Oberwil, 11.06.2024

So it wasn't a wolf

A dead deer that had possibly been attacked was found in a meadow in Oberwil b. Zug on Monday morning. Was it the wolf from Blasenberg?

"It's a strange feeling. You feel uncomfortable": a dead deer with bite marks on its neck was found on the Bröchli farm in Oberwil near Zug on Monday morning - and farmer Andrea Iten is worried. "Of course, the Blasenberg case immediately comes to mind, that was my first reflex," she continues.

The background: on 18 November 2024, a wolf had killed 14 sheep in Blasenberg. So was this another wolf, or even the same one?

This deer was lying in a meadow near the Bröchli farm in Oberwil b. Zug.          Photo: Reader reporter

Andrea Iten can only speculate about this at the moment. "Wolves move around a lot in a short space of time, and we don't know where the wolf from Blasenberg is at the moment." Perhaps DNA traces will clarify what happened to the deer from Bröchli. According to Andrea Iten, the game warden (Wildhüter) was on site early on Monday morning and took DNA traces. "It’s not certain whether these can still be used, however, as the heavy rain has severely blurred the traces," she adds. It’s also not certain whether the roebuck was really killed by an animal. "The little buck is very skinny, perhaps it was ill and died of weakness and was then eaten by foxes."

Perhaps it was foxes
But the game warden found scraps of skin torn away from the snout of the dead deer, "which is not typical for a fox". Another atypical finding for a wolf would be that the deer may have been dragged from further up the slope towards the farmyard, as the tracks in the grass would suggest. "A wolf would probably not take a killed animal towards the village, but towards the mountain."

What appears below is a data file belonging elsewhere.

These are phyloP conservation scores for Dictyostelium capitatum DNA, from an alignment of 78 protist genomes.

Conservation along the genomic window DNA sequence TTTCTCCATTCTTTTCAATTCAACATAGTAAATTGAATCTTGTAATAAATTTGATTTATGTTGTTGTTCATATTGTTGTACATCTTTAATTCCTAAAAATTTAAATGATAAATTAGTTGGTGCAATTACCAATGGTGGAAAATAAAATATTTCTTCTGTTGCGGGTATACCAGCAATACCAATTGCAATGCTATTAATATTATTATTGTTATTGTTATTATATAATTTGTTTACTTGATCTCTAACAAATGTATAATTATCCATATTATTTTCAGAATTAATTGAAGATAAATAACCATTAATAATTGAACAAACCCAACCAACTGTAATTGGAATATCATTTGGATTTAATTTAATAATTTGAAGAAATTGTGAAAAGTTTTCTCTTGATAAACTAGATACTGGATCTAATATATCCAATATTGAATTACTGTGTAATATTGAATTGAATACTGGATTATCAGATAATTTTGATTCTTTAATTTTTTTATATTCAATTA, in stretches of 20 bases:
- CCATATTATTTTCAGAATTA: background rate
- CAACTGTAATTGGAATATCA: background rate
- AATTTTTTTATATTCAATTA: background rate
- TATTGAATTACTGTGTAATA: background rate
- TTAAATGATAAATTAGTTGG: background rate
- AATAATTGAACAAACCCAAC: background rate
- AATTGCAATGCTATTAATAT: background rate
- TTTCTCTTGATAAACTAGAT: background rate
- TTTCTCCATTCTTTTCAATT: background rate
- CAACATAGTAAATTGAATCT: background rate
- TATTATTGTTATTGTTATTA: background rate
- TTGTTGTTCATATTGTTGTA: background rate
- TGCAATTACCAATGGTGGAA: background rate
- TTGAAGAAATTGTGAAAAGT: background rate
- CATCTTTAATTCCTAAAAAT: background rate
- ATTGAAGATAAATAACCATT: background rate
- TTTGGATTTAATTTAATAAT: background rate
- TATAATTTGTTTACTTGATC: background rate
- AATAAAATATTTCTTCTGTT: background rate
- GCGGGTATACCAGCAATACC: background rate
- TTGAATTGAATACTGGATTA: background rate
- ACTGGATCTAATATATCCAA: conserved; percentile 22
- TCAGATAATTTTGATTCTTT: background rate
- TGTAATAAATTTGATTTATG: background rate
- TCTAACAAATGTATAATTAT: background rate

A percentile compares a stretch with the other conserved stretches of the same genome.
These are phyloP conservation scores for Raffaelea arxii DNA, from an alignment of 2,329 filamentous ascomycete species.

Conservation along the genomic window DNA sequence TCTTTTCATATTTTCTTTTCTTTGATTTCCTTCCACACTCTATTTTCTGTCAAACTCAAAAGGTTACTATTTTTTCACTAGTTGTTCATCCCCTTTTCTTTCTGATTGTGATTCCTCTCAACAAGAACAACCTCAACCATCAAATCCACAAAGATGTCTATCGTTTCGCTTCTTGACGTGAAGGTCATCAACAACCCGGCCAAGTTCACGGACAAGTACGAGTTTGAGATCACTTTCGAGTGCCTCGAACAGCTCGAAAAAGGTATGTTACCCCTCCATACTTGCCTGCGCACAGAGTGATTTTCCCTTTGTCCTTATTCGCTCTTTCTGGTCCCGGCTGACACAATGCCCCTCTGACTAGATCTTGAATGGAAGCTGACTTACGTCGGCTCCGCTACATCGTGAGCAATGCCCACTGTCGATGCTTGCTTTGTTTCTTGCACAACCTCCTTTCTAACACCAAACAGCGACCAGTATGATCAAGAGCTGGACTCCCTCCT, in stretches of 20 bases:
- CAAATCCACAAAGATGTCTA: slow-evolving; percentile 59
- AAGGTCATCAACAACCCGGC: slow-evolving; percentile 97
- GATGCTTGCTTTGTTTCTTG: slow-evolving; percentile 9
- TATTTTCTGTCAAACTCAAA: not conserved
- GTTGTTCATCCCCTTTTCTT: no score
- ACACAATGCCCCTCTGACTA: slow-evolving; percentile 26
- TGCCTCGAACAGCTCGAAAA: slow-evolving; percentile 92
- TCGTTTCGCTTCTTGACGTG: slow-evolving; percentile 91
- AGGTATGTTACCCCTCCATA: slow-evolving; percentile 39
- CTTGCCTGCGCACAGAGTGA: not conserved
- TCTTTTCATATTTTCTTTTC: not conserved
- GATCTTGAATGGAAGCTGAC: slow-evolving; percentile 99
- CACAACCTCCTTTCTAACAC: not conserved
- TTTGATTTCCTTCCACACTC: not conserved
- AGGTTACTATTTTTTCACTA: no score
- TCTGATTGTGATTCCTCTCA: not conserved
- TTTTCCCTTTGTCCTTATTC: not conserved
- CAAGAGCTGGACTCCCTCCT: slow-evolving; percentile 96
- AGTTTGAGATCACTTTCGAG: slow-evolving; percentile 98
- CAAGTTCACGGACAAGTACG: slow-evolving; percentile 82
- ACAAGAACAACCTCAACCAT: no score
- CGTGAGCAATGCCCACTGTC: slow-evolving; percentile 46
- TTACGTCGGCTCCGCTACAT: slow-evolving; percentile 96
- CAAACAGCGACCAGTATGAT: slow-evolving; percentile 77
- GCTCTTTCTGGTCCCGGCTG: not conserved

In the meantime, precautionary measures are being taken at the Bröchli farm, where the Iten family keep goats and chickens. Andrea Iten says: "We're not letting our animals out at the moment anyway because of the wet weather, but we'll keep them closer to the farm in the next few days. We still have an uneasy feeling."

Later on Monday afternoon, the game warden gave the all-clear: "We assume that the deer died of natural causes. It was lean and weak and may only have been attacked by a fox or another wild animal after it had died. It was therefore very unlikely to have been killed by a wolf. In addition, experience shows that a wolf would drag a killed individual animal to a quiet place, to eat it there," said the Zug game warden on enquiry.